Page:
The two priests, exhausted from running up and down stairs, scraping plates, refilling glasses and fixing snafus, pulled up chairs and joined their guests for dessert. Dinner at the rectory was deemed outstanding. Scileppi, the raffle winner, raised his wine glass to heaven. "To the good fathers: thank you."

Keffer, relaxed for a moment, then looked to the future -- not just the dirty dishes in the kitchen. "I don't think I'll ever be able to cook enough dinners to raise the $4.2 million for the parish center."

Lemon Chicken Pillows

(4 servings)

This quick recipe is one that the Rev. Keffer has relied on for years as an entree for guests. The dish pairs nicely with roasted potatoes or risotto.

2 tablespoons butter

4 lemons

4 boneless, skinless chicken breast halves

Salt and freshly ground black pepper to taste

4 slices Gruyere cheese

Preheat the oven to 375 degrees. Place the butter in a 9-inch square glass baking dish and transfer it to the oven just until the butter melts.

Thinly slice 2 of the lemons. Line the bottom and sides of the dish with the lemon slices. Set aside.

Squeeze the juice from the remaining 2 lemons.

Season the chicken on both sides with salt and pepper to taste. Fold each chicken breast in half to create small "pillows," or a square shape. Place the chicken pillows on top of the lemon slices. Pour the lemon juice over the chicken.

Roast the chicken, basting occasionally, for 25 minutes. Remove from the oven and place a slice of cheese on top of each chicken pillow. Return to the oven and roast until the cheese is melted and wrapped around the chicken, about 10 minutes. Serve immediately.

Per serving: 609 calories, 54 gm protein, 16 gm carbohydrates, 37 gm fat, 189 mg cholesterol, 13 gm saturated fat, 948 mg sodium, trace dietary fiber

Chilled Lemon Cream

(10 servings)

The Rev. Keffer serves this rich dessert, from the "Tuscan Cookbook" by Stephanie Alexander and Maggie Beer (Laurel Glen, 2001), in individual sundae dishes.

4 ladyfingers, broken into bite-size pieces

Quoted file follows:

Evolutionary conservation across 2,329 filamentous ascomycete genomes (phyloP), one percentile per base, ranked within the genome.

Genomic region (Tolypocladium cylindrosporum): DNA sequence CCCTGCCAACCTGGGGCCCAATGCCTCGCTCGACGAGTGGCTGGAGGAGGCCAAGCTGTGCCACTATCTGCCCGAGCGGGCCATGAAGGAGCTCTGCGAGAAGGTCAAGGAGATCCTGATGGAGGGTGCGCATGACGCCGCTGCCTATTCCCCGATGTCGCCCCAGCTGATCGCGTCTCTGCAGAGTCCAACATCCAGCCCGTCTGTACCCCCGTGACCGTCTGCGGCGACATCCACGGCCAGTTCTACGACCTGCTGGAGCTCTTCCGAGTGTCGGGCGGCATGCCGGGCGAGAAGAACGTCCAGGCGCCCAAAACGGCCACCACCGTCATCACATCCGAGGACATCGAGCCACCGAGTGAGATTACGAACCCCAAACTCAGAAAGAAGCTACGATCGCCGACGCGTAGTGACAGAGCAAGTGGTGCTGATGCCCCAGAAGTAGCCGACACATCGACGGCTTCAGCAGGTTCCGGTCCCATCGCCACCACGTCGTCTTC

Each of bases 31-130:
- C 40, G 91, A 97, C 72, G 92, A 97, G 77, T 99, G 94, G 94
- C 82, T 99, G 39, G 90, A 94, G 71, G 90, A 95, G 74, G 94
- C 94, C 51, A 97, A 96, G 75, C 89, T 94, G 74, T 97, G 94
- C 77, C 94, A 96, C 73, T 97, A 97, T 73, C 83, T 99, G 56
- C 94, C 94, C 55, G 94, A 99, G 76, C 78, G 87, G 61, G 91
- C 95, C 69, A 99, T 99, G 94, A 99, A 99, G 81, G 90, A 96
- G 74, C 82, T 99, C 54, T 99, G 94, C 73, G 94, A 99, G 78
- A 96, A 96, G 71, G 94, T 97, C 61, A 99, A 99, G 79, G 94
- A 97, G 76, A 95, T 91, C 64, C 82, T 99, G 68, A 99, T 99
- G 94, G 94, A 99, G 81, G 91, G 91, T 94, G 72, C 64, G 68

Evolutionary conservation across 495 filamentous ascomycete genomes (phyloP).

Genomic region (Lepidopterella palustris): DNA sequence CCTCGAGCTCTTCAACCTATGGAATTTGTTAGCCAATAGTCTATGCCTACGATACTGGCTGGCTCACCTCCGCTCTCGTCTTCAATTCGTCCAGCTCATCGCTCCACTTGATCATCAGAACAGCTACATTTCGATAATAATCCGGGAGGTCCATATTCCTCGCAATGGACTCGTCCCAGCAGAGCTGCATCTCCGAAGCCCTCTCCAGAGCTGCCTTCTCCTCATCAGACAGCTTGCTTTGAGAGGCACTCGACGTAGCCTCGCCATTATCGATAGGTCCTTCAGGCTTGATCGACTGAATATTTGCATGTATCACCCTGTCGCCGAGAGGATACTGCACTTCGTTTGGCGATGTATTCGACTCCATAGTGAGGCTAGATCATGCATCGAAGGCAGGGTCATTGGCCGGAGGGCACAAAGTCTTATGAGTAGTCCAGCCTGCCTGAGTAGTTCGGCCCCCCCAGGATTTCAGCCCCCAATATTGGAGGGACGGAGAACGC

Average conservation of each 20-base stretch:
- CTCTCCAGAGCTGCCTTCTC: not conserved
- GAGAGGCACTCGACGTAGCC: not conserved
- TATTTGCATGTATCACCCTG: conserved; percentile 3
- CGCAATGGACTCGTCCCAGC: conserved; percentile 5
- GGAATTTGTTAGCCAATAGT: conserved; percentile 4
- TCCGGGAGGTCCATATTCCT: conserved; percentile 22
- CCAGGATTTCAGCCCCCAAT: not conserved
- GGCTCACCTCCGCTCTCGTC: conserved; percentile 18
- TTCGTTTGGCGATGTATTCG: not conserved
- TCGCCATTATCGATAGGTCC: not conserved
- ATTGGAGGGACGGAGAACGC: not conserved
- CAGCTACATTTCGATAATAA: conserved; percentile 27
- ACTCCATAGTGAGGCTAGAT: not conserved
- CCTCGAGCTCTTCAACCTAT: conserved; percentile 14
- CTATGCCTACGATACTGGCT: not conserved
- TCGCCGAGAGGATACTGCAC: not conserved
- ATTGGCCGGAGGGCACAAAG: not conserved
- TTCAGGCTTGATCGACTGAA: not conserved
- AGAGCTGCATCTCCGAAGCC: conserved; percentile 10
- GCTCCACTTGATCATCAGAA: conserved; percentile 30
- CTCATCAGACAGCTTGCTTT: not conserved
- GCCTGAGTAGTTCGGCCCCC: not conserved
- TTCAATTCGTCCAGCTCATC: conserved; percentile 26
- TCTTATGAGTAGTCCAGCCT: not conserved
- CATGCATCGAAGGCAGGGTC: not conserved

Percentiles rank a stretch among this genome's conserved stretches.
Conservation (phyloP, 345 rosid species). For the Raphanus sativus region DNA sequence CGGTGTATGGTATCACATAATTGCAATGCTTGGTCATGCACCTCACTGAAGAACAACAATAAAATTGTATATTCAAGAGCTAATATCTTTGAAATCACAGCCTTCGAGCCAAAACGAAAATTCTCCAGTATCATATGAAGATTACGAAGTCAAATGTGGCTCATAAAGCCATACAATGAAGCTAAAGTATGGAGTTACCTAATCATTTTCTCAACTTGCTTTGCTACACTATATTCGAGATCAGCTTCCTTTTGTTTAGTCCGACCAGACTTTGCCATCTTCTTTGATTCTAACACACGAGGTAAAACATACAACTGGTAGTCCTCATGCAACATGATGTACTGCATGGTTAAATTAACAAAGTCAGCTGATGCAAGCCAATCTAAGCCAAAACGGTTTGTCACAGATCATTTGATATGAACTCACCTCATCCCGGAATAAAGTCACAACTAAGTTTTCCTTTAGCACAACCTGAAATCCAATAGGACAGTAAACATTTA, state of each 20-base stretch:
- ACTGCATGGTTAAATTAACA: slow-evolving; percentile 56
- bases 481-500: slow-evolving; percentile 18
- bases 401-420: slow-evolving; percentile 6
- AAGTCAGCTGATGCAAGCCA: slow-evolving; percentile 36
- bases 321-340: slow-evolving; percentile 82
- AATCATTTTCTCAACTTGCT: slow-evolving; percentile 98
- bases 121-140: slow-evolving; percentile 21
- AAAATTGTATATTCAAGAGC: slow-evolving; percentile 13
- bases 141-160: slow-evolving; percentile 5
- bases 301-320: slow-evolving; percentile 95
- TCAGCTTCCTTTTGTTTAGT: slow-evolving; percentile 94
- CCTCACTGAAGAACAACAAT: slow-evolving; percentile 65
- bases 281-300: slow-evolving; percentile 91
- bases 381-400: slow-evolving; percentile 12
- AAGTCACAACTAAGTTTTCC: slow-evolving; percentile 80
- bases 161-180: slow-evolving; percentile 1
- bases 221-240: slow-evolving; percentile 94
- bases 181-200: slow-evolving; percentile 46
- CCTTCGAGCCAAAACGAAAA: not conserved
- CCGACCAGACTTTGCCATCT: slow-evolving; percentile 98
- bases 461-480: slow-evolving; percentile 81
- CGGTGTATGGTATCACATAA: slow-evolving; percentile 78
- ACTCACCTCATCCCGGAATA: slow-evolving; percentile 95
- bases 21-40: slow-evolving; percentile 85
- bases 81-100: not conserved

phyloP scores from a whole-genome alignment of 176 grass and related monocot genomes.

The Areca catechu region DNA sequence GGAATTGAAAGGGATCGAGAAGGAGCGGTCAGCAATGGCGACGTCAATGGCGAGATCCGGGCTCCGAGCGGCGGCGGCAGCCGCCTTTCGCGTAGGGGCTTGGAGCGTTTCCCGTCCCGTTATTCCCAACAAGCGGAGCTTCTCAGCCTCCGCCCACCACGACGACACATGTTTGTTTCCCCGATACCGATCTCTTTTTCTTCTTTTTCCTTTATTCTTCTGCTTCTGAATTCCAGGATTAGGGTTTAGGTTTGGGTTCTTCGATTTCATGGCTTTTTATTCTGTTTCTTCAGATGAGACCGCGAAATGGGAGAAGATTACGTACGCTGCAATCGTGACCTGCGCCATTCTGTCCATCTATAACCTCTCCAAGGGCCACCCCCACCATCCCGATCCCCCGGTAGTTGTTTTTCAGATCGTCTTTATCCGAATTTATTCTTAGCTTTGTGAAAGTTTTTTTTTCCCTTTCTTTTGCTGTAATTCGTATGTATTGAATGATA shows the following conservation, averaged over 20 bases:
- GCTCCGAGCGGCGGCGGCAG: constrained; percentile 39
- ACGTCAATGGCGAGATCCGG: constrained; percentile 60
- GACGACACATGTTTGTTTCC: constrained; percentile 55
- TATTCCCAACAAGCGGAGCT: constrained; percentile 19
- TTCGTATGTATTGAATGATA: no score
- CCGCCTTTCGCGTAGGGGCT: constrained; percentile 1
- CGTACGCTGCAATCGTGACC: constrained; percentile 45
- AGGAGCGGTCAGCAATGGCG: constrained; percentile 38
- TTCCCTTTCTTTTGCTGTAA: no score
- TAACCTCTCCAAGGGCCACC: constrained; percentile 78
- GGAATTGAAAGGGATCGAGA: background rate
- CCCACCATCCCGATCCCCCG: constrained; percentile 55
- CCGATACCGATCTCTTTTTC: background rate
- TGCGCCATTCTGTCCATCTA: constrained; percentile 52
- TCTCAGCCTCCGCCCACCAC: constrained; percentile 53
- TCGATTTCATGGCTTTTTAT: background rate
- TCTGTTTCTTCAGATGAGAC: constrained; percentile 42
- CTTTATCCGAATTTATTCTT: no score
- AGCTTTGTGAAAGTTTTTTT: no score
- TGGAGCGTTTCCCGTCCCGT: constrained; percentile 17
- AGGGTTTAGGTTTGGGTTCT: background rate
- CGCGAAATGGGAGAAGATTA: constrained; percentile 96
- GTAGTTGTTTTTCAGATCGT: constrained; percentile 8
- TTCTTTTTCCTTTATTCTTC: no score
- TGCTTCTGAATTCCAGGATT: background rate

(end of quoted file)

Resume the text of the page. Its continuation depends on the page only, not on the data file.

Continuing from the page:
1/3 cup sweet wine or Marsala

4 eggs, separated*

1/2 cup granulated sugar

Grated zest from 3 lemons

1 pint (2 cups) heavy (whipping) cream

Fresh berries (optional)

Candied lemon peel (optional)

Confectioners' sugar for dusting

Spread the ladyfinger pieces on a baking sheet and sprinkle with the wine. Set aside.

In a large bowl, whisk the egg yolks and granulated sugar until pale and thickened. Add the lemon zest and mix to combine. Set aside.

In a large bowl with an electric mixer on medium-high speed, beat the cream until thick. Set aside.

In another bowl, using an electric mixer with clean beaters on medium-high speed, beat the egg whites until stiff peaks form. Reduce the speed to medium-low, add the yolk mixture and mix to combine. Using a rubber spatula, gently fold the cream into the egg mixture, then add the ladyfinger pieces and mix to combine.

Divide the mixture evenly among 10 sundae glasses, ramekins or dessert dishes and freeze for no longer than 1 hour (the mixture should become chilled, not frozen solid). To serve, top with berries and/or candied lemon peel and dust with confectioners' sugar.

* Note: Uncooked eggs may be contaminated with salmonella bacteria and therefore should not be consumed by the very young, the elderly or those with compromised immune systems.

Per serving: 305 calories, 4 gm protein, 16 gm carbohydrates, 25 gm fat, 183 mg cholesterol, 15 gm saturated fat, 55 mg sodium, trace dietary fiber

Suzanne White last wrote for Food on a local rockfish competition.

Siggie and Richard Ogan join the Rev. Bob Keffer, right, at the rectory table at the Church of the Resurrection for the Tuscan dinner he created. The Rev. Bob Keffer works on an appetizer of baked bell peppers for the dinner he prepared as a fundraising raffle prize for his Burtonsville church.